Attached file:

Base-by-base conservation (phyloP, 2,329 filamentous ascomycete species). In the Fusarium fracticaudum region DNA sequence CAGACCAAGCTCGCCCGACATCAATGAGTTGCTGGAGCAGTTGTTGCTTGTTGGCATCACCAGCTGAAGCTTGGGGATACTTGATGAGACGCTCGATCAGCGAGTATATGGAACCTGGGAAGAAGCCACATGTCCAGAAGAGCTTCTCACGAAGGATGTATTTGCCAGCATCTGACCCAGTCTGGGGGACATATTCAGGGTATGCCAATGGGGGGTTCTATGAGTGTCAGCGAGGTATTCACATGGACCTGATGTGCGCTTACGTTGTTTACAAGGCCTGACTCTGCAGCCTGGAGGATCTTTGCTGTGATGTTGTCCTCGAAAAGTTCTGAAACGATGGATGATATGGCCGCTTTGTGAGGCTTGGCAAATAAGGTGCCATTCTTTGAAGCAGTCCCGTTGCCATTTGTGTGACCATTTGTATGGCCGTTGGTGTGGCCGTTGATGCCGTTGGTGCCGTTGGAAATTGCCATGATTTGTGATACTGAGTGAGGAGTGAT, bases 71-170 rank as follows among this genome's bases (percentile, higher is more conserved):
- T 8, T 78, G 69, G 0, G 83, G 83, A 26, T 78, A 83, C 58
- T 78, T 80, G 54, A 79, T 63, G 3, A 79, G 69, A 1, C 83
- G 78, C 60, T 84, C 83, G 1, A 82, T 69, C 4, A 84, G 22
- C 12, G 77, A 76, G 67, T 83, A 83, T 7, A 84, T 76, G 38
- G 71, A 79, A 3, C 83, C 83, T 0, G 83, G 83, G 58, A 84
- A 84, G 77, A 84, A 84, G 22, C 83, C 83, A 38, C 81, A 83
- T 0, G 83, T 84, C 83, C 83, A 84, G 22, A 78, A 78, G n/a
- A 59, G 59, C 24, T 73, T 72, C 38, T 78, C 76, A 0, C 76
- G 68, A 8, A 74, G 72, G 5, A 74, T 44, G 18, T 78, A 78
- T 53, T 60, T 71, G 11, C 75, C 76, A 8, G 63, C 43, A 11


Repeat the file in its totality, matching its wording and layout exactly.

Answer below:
Base-by-base conservation (phyloP, 2,329 filamentous ascomycete species). In the Fusarium fracticaudum region DNA sequence CAGACCAAGCTCGCCCGACATCAATGAGTTGCTGGAGCAGTTGTTGCTTGTTGGCATCACCAGCTGAAGCTTGGGGATACTTGATGAGACGCTCGATCAGCGAGTATATGGAACCTGGGAAGAAGCCACATGTCCAGAAGAGCTTCTCACGAAGGATGTATTTGCCAGCATCTGACCCAGTCTGGGGGACATATTCAGGGTATGCCAATGGGGGGTTCTATGAGTGTCAGCGAGGTATTCACATGGACCTGATGTGCGCTTACGTTGTTTACAAGGCCTGACTCTGCAGCCTGGAGGATCTTTGCTGTGATGTTGTCCTCGAAAAGTTCTGAAACGATGGATGATATGGCCGCTTTGTGAGGCTTGGCAAATAAGGTGCCATTCTTTGAAGCAGTCCCGTTGCCATTTGTGTGACCATTTGTATGGCCGTTGGTGTGGCCGTTGATGCCGTTGGTGCCGTTGGAAATTGCCATGATTTGTGATACTGAGTGAGGAGTGAT, bases 71-170 rank as follows among this genome's bases (percentile, higher is more conserved):
- T 8, T 78, G 69, G 0, G 83, G 83, A 26, T 78, A 83, C 58
- T 78, T 80, G 54, A 79, T 63, G 3, A 79, G 69, A 1, C 83
- G 78, C 60, T 84, C 83, G 1, A 82, T 69, C 4, A 84, G 22
- C 12, G 77, A 76, G 67, T 83, A 83, T 7, A 84, T 76, G 38
- G 71, A 79, A 3, C 83, C 83, T 0, G 83, G 83, G 58, A 84
- A 84, G 77, A 84, A 84, G 22, C 83, C 83, A 38, C 81, A 83
- T 0, G 83, T 84, C 83, C 83, A 84, G 22, A 78, A 78, G n/a
- A 59, G 59, C 24, T 73, T 72, C 38, T 78, C 76, A 0, C 76
- G 68, A 8, A 74, G 72, G 5, A 74, T 44, G 18, T 78, A 78
- T 53, T 60, T 71, G 11, C 75, C 76, A 8, G 63, C 43, A 11